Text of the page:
1. The general rule concerning the rights of the owner of riparian land in this state is well setted. The riparian owner's title extends to the low-water mark. State v. Korrer, 127 Minn. 60, 76, 148 N.W. 617, 623, 1095, and cases cited. The state owns the bed of navigable waters below the low-water mark in trust for the people for public uses, which include commercial navigation, the drawing of water for various private and public purposes, recreational activity, and similar water-connected uses. Nelson v. DeLong, 213 Minn. 425, 7 N.W.2d 342; State v. Korrer, 127 Minn. 60, 148 N.W. 617, 1095; Lamprey v. State, 52 Minn. 181, 53 N.W. 1139; Miller v. Mendenhall, 43 Minn. 95, 44 N.W. 1141.

The riparian owner, in addition to his rights to the use of navigable waters as a member of the public, has other private rights as an incident to his ownership of the shoreland. His main righton which other rights depend and which often constitutes the principal value of property so situatedis an exclusive right of access to the water in front of his land. Lamprey v. State, 52 Minn. 181, 197, 53 N.W. 1139, 1142. This right of access is the foundation for the rule that the riparian owner has a right to accretions and relictions in front of his land. Ibid.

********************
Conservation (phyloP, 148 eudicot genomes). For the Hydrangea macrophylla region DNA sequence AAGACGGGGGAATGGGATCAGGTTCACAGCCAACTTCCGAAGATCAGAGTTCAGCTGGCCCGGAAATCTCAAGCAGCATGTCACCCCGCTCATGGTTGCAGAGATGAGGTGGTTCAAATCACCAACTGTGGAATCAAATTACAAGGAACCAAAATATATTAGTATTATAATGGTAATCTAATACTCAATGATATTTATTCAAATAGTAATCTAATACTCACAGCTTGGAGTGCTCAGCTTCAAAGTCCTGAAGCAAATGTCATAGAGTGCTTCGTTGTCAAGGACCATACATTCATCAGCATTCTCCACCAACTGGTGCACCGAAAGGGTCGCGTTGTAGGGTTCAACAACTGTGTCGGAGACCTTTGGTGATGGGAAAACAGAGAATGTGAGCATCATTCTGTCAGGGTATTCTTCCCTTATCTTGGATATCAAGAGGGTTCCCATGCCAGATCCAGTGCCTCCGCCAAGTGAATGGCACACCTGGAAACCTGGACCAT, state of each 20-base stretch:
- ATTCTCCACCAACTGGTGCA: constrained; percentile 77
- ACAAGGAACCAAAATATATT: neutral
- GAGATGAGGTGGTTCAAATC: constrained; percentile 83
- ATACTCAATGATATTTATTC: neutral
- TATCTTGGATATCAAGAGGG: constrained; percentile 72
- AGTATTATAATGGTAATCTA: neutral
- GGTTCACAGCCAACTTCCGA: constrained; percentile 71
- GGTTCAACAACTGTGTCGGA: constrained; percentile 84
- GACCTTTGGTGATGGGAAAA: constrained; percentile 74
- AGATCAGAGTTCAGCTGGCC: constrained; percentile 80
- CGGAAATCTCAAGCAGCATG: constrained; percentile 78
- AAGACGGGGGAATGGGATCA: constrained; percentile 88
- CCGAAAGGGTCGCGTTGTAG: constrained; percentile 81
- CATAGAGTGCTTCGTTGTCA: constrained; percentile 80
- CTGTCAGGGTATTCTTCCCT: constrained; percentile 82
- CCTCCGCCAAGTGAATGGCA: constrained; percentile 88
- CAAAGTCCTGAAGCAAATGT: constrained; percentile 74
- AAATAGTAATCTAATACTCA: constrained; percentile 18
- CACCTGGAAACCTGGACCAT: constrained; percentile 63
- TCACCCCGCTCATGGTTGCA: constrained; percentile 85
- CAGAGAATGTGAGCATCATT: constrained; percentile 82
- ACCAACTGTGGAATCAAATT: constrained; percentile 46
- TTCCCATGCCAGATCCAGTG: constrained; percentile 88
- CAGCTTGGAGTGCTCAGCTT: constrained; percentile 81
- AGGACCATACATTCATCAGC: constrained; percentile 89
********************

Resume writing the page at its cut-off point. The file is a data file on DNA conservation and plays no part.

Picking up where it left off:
The riparian owner may, to facilitate access to the water, build and maintain wharves, piers, landings, and docks on and in front of his land and extend the same into the water, even beyond low-water mark, to the point of navigability. Brisbine v. St. Paul & Sioux City Ry. Co., 23 *533 Minn. 114, 130. He may, for the same reason, improve, reclaim, and occupy the surface of submerged land out to the point of navigability. Carli v. Stillwater St. Ry. & Tr. Co., 28 Minn. 373, 10 N.W. 205.[2]

Riparian rights, however, are held subject to the stated public rights in navigable waters, and the mere exercise by the state of those public rights does not constitute a taking of riparian property. This principle is illustrated by Minneapolis Mill Co. v. St. Paul Water Works, 56 Minn. 485, 58 N.W. 33, in which it was held that a city could properly use a navigable stream for its water supply without paying compensation to a riparian owner who suffered incidental injury. The riparian owner, there, operated a dam for the purpose of producing electric power and had contended that the city must pay compensation because its water pumping diminished the dam's power-producing capacity.